Movement produces proteins and hormones in the brain that stimulate memory and make you more alert. A daily walk in the office, around the parking lot, or through the airport helps keep your energy level up and your brain awake.
BRAIN-AGING SIN #2: You hit the snooze button (again) and run out of time for breakfast.
In the same way that an athlete needs fuel for the body to perform and recover from training, an executive needs fuel for the brain to perform and recover from stress. Without proper fuel, neurons in the brain die.
BRAIN-AGING SIN #3: You skip lunch to take an emergency conference call.
The brain has a minimal capacity to store its own glucose, which is the primary brain fuel, so it relies on you to feed it regularly. When you skip meals, the regions of your brain responsible for self-regulation, empathy and solution-based thinking begin to shut down. You become hyper-responsive to stress and brain cells in your memory processing centers die and your brain ages more rapidly.
BRAIN-AGING SIN #4: You don’t stock up on good snacks (so you naturally grab bad ones when temptation strikes).
Stress causes chronic brain inflammation, and processed foods like cookies, sodas and cakes only add fuel to the inflammation fire. They speed up brain-cell destruction from stress, resulting in memory decline similar to what we see in Alzheimer’s patients.
BRAIN-AGING SIN #5: You swill coffee and soda instead of water.
Coffee and soda may create a momentary lift as caffeine blocks neurons in the brain that make you feel tired, but the lift quickly declines resulting in rapid onset fatigue. Caffeine is also a stimulant for your brain and too much stimulation in the brain can cause brain-cells to wither and die. The best hydration is water, which transports nutrients and oxygen into your tissues and brain cells, resulting in sustained performance.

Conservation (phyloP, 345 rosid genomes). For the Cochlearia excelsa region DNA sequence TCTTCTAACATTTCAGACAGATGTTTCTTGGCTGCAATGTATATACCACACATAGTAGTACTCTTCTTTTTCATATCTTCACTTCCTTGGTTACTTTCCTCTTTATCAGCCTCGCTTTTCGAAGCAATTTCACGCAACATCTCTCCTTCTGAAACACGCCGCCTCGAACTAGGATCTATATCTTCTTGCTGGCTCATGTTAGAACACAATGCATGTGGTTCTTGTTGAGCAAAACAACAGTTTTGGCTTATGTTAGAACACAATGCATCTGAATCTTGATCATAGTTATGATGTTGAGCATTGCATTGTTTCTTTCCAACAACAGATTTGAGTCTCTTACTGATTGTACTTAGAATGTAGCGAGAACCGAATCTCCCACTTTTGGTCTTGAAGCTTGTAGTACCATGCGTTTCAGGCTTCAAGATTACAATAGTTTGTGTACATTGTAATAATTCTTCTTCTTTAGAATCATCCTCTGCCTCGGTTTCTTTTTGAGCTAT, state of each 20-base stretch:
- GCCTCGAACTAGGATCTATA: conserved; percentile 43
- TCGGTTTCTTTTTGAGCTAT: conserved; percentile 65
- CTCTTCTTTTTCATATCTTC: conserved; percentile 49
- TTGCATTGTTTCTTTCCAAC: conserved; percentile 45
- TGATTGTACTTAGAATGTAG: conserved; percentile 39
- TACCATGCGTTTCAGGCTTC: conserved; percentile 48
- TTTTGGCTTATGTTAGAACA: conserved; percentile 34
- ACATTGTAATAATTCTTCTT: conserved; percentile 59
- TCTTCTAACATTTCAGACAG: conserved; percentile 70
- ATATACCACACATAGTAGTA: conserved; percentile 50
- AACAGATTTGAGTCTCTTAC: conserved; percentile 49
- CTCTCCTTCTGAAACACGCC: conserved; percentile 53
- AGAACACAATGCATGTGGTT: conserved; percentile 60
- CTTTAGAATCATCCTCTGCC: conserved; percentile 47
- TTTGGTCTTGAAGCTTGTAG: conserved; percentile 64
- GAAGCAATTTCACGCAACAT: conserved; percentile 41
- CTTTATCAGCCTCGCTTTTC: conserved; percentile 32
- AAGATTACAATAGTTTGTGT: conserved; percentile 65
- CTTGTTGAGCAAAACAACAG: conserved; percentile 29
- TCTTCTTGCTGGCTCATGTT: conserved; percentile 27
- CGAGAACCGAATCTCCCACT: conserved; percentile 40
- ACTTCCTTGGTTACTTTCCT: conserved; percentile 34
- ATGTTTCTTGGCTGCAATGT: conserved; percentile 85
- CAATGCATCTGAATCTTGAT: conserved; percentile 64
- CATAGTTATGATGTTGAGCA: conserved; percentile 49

BRAIN-AGING SIN #6: You regulary “relax” with an after-work beer or a nightcap.
Alcohol is not so much a relaxant as it is an anesthetic combined with a stimulant. During a stressful day, the brain cells in the hippocampus (our memory-processing center), are stretched beyond capacity. As we drink alcohol, our brains are anesthetized and overstimulated at the same time, which causes additional trauma to the hippocampus and compounds the damage. Unfortunately, research is still unclear as to whether or not alcohol has any positive effects on the brain and popular media has over-romantacized the limited research in favor of drinking very moderate amounts of alcohol, which adds more fuel to the confusion. If relaxation is what you seek, try going for a relaxing walk. In my previous post, I talked about Walking in 4 Dimensions, which could be a much better alternative to anesthesia.
BRAIN-AGING SIN #7: You sacrifice sleep on the altar of work.
Many executives think it’s a badge of commitment to regularly sacrifice sleep in favor of working late. However, a chronic lack of sleep has serious effects on brain health and function. One study showed a single 90-minute reduction in sleep decreased performance and alertness by a whopping 32 percent, and another study showed that a chronic lack of sleep caused significant decreases in brain volume and memory. To top it off, poor sleep has also been associated with body-fat gain, high blood-pressure, heart disease and diabetes.
BRAIN-AGING SIN #8: You skip water cooler chats.
Research suggests that more than 50 percent of employees suffer from feelings of isolation at work. Humans need interaction and connectivity, just as we need food and water. One study showed that social isolation results in reduced capacity for planning, communicating, impulse control, imagination and empathy. Conversely, social interactions help us learn and see other perspectives. They help us relax and feel happier. They make us more effective when we do return to focusing on work.
BRAIN-AGING SIN #9: You sit and sit (and sit some more).
Scores of research show that sitting more than six to eight hours a day increases brain stress and early mortality, not to mention exhaustion, stiff necks, heavy limbs and aching backs. If all that isn’t disturbing enough, consider that too much sitting actually thickens your connective tissue over time until you lose your range of motion (not unlike the “tin man” in the Wizard of Oz), which in turn makes us look, feel, and perform even older than we truly are.